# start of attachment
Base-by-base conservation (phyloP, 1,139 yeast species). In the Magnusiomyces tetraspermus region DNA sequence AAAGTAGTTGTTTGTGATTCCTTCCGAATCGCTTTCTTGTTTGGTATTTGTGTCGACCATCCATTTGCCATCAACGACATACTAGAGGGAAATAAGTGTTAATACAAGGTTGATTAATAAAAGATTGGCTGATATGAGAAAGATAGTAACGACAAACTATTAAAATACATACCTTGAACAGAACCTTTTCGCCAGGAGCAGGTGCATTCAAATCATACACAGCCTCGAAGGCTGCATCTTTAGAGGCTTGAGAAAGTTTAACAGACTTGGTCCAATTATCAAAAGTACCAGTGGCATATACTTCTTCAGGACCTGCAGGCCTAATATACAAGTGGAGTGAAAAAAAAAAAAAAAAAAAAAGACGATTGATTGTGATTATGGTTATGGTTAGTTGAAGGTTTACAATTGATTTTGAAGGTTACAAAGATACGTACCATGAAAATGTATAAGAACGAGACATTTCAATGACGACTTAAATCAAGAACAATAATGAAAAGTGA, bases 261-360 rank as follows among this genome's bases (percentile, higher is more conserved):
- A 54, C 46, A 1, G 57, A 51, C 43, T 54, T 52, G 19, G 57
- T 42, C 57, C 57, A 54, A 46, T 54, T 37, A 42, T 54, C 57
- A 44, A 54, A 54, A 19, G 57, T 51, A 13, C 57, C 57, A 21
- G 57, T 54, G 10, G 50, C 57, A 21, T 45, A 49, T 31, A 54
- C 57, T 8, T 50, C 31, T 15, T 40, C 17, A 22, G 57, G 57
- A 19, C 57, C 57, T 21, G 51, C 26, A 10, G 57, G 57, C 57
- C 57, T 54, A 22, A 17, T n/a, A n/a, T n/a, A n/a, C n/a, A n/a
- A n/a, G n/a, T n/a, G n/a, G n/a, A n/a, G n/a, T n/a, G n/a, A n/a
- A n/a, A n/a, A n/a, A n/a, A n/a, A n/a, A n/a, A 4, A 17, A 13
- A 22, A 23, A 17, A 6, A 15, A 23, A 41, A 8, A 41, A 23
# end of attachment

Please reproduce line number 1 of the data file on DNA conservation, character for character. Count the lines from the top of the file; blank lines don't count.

Base-by-base conservation (phyloP, 1,139 yeast species). In the Magnusiomyces tetraspermus region DNA sequence AAAGTAGTTGTTTGTGATTCCTTCCGAATCGCTTTCTTGTTTGGTATTTGTGTCGACCATCCATTTGCCATCAACGACATACTAGAGGGAAATAAGTGTTAATACAAGGTTGATTAATAAAAGATTGGCTGATATGAGAAAGATAGTAACGACAAACTATTAAAATACATACCTTGAACAGAACCTTTTCGCCAGGAGCAGGTGCATTCAAATCATACACAGCCTCGAAGGCTGCATCTTTAGAGGCTTGAGAAAGTTTAACAGACTTGGTCCAATTATCAAAAGTACCAGTGGCATATACTTCTTCAGGACCTGCAGGCCTAATATACAAGTGGAGTGAAAAAAAAAAAAAAAAAAAAAGACGATTGATTGTGATTATGGTTATGGTTAGTTGAAGGTTTACAATTGATTTTGAAGGTTACAAAGATACGTACCATGAAAATGTATAAGAACGAGACATTTCAATGACGACTTAAATCAAGAACAATAATGAAAAGTGA, bases 261-360 rank as follows among this genome's bases (percentile, higher is more conserved):